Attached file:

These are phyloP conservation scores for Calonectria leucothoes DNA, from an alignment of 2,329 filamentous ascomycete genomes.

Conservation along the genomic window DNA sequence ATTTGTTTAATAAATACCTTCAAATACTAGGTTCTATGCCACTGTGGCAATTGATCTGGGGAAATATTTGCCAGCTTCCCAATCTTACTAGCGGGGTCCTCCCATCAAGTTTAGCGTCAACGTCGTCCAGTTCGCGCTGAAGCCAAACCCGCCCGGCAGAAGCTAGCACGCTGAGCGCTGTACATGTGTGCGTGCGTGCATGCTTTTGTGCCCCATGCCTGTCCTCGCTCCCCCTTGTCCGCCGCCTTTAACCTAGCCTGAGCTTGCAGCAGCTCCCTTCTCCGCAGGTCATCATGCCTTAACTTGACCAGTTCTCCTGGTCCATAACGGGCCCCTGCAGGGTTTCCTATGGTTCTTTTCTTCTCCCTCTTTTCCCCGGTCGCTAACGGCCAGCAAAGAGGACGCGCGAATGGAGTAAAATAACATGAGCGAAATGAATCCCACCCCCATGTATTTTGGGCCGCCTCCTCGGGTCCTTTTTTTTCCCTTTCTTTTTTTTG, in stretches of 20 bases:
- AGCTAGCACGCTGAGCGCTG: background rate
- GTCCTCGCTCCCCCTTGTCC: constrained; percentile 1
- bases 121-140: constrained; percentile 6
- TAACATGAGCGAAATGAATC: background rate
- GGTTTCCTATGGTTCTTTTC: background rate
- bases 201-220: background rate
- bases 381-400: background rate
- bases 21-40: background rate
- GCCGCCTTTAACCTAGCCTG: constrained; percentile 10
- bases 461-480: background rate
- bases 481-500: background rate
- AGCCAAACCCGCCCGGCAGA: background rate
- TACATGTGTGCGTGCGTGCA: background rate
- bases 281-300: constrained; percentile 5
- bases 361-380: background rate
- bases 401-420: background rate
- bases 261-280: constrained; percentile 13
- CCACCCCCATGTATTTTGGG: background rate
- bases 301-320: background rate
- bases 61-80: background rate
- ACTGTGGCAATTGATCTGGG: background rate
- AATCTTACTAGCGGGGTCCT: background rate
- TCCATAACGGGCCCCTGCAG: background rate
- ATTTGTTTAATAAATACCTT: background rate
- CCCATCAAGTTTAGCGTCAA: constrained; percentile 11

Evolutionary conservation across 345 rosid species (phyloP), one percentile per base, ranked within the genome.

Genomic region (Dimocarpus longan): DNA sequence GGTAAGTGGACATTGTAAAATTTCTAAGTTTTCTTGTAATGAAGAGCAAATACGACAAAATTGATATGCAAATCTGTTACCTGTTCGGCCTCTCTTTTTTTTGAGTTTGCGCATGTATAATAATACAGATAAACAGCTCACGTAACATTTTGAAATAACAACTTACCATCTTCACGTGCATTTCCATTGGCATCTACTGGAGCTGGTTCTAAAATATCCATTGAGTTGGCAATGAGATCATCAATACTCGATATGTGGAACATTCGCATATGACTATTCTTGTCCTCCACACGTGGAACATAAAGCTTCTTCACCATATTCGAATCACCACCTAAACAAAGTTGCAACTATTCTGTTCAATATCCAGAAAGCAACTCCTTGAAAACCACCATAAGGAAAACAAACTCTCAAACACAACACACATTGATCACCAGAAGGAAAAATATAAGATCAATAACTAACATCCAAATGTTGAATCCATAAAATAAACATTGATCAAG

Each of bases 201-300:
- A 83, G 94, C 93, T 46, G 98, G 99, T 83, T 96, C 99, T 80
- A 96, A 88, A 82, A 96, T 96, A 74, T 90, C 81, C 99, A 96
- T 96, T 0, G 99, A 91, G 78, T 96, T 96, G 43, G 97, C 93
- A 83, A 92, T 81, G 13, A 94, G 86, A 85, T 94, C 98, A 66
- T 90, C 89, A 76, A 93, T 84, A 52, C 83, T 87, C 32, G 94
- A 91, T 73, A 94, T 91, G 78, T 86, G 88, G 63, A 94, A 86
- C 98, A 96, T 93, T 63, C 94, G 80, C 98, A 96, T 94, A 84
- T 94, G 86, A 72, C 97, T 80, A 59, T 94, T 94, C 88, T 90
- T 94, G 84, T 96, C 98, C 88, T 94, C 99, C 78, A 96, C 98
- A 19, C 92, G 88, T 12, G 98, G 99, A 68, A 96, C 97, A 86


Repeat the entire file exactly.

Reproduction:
These are phyloP conservation scores for Calonectria leucothoes DNA, from an alignment of 2,329 filamentous ascomycete genomes.

Conservation along the genomic window DNA sequence ATTTGTTTAATAAATACCTTCAAATACTAGGTTCTATGCCACTGTGGCAATTGATCTGGGGAAATATTTGCCAGCTTCCCAATCTTACTAGCGGGGTCCTCCCATCAAGTTTAGCGTCAACGTCGTCCAGTTCGCGCTGAAGCCAAACCCGCCCGGCAGAAGCTAGCACGCTGAGCGCTGTACATGTGTGCGTGCGTGCATGCTTTTGTGCCCCATGCCTGTCCTCGCTCCCCCTTGTCCGCCGCCTTTAACCTAGCCTGAGCTTGCAGCAGCTCCCTTCTCCGCAGGTCATCATGCCTTAACTTGACCAGTTCTCCTGGTCCATAACGGGCCCCTGCAGGGTTTCCTATGGTTCTTTTCTTCTCCCTCTTTTCCCCGGTCGCTAACGGCCAGCAAAGAGGACGCGCGAATGGAGTAAAATAACATGAGCGAAATGAATCCCACCCCCATGTATTTTGGGCCGCCTCCTCGGGTCCTTTTTTTTCCCTTTCTTTTTTTTG, in stretches of 20 bases:
- AGCTAGCACGCTGAGCGCTG: background rate
- GTCCTCGCTCCCCCTTGTCC: constrained; percentile 1
- bases 121-140: constrained; percentile 6
- TAACATGAGCGAAATGAATC: background rate
- GGTTTCCTATGGTTCTTTTC: background rate
- bases 201-220: background rate
- bases 381-400: background rate
- bases 21-40: background rate
- GCCGCCTTTAACCTAGCCTG: constrained; percentile 10
- bases 461-480: background rate
- bases 481-500: background rate
- AGCCAAACCCGCCCGGCAGA: background rate
- TACATGTGTGCGTGCGTGCA: background rate
- bases 281-300: constrained; percentile 5
- bases 361-380: background rate
- bases 401-420: background rate
- bases 261-280: constrained; percentile 13
- CCACCCCCATGTATTTTGGG: background rate
- bases 301-320: background rate
- bases 61-80: background rate
- ACTGTGGCAATTGATCTGGG: background rate
- AATCTTACTAGCGGGGTCCT: background rate
- TCCATAACGGGCCCCTGCAG: background rate
- ATTTGTTTAATAAATACCTT: background rate
- CCCATCAAGTTTAGCGTCAA: constrained; percentile 11

Evolutionary conservation across 345 rosid species (phyloP), one percentile per base, ranked within the genome.

Genomic region (Dimocarpus longan): DNA sequence GGTAAGTGGACATTGTAAAATTTCTAAGTTTTCTTGTAATGAAGAGCAAATACGACAAAATTGATATGCAAATCTGTTACCTGTTCGGCCTCTCTTTTTTTTGAGTTTGCGCATGTATAATAATACAGATAAACAGCTCACGTAACATTTTGAAATAACAACTTACCATCTTCACGTGCATTTCCATTGGCATCTACTGGAGCTGGTTCTAAAATATCCATTGAGTTGGCAATGAGATCATCAATACTCGATATGTGGAACATTCGCATATGACTATTCTTGTCCTCCACACGTGGAACATAAAGCTTCTTCACCATATTCGAATCACCACCTAAACAAAGTTGCAACTATTCTGTTCAATATCCAGAAAGCAACTCCTTGAAAACCACCATAAGGAAAACAAACTCTCAAACACAACACACATTGATCACCAGAAGGAAAAATATAAGATCAATAACTAACATCCAAATGTTGAATCCATAAAATAAACATTGATCAAG

Each of bases 201-300:
- A 83, G 94, C 93, T 46, G 98, G 99, T 83, T 96, C 99, T 80
- A 96, A 88, A 82, A 96, T 96, A 74, T 90, C 81, C 99, A 96
- T 96, T 0, G 99, A 91, G 78, T 96, T 96, G 43, G 97, C 93
- A 83, A 92, T 81, G 13, A 94, G 86, A 85, T 94, C 98, A 66
- T 90, C 89, A 76, A 93, T 84, A 52, C 83, T 87, C 32, G 94
- A 91, T 73, A 94, T 91, G 78, T 86, G 88, G 63, A 94, A 86
- C 98, A 96, T 93, T 63, C 94, G 80, C 98, A 96, T 94, A 84
- T 94, G 86, A 72, C 97, T 80, A 59, T 94, T 94, C 88, T 90
- T 94, G 84, T 96, C 98, C 88, T 94, C 99, C 78, A 96, C 98
- A 19, C 92, G 88, T 12, G 98, G 99, A 68, A 96, C 97, A 86